CA Hospitals Fight for Right to Hire Docs on Constitutional Grounds

Cheryl Clark, for HealthLeaders Media , September 2, 2009

"The physician tells the elected representative, 'You need to vote against this because I'm asking you to.' That's the same tactic CMA has used every time this has come up. Everyone gets a call," recalls a Southern California hospital government relations representative. "You can't beat that."

Rural and district hospitals in underserved areas argue that they have trouble filling their emergency room call panels because private practice physicians who take call are unlikely to get patients with insurance.

And that's true in Fresno County, where Pam Ott struggles to find doctors. A June report by the California Health Care Foundation found that Fresno County has significantly fewer specialists per capita than the state average, including anesthesiologists, cardiologists, emergency physicians, geriatric specialists, gastroenterologists, general practitioners, neonatologists, orthopedic surgeons, pathologists, psychiatrists, and pulmonologists.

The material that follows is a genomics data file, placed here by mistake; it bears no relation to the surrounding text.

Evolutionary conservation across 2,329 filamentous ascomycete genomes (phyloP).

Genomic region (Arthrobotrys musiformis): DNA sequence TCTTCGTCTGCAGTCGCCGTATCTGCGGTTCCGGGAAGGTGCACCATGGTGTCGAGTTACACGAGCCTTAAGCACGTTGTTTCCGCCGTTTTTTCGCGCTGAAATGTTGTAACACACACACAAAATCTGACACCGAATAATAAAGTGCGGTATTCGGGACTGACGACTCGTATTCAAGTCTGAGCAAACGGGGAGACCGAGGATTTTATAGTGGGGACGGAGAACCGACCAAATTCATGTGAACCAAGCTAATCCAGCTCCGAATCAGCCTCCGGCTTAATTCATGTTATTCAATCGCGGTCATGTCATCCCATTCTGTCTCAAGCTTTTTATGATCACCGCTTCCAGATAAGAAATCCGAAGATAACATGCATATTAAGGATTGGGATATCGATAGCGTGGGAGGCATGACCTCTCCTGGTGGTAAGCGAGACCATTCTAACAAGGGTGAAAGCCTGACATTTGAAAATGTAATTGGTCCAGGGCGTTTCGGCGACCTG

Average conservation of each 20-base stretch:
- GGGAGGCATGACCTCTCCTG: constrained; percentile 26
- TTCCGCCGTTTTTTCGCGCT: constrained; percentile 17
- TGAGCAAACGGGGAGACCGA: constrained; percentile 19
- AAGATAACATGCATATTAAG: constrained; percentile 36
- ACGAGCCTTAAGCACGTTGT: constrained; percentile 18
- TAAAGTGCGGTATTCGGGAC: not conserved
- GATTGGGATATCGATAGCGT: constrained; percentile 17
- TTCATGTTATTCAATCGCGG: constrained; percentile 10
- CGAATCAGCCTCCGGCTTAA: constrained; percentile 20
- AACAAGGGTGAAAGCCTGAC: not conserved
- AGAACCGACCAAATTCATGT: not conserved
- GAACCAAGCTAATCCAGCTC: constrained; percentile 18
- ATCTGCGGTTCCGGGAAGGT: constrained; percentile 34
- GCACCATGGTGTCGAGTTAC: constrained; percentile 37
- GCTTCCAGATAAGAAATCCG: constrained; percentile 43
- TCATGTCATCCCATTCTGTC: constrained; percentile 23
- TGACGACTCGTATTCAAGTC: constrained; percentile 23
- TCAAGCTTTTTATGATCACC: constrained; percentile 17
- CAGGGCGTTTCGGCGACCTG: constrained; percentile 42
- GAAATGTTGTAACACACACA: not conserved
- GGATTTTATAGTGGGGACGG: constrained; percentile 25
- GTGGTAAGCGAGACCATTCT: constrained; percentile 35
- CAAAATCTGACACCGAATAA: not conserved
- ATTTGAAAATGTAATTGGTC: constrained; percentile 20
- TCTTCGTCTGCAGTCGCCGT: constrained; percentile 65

According to that same California Health Care Foundation study, Medi-Cal is a large part of the problem, because the low reimbursement rates have prompted more physicians to decline to accept those patients.

"Over 50% of primary care doctors do not accept Medi-Cal or uninsured patients because what California pays doctors who treat these patients is among the lowest in the nation," says Sharon A Spurgeon, CEO/administrator for Coalinga Regional Medical Center, also in the San Joaquin Valley. "Doctors receive only $24 per office visit--less tan half of the actual cost of care. Doctors simply cannot afford to set up private practice in poor communities and hospitals in these communities are not allowed to hire doctors."

Petersen, who represents the healthcare districts, says the core message is this: "No one but those in disenfranchised populations are impacted by this. But who benefits from this policy? Who is protected? Are people better off by having their diabetes go untreated than by having it treated by an employed physician?"

"If that's true," Petersen asks, "why hasn't the CMA pursued legislation to take away the exemption that currently exists" for academic medical centers and county hospitals?

That's a good question.

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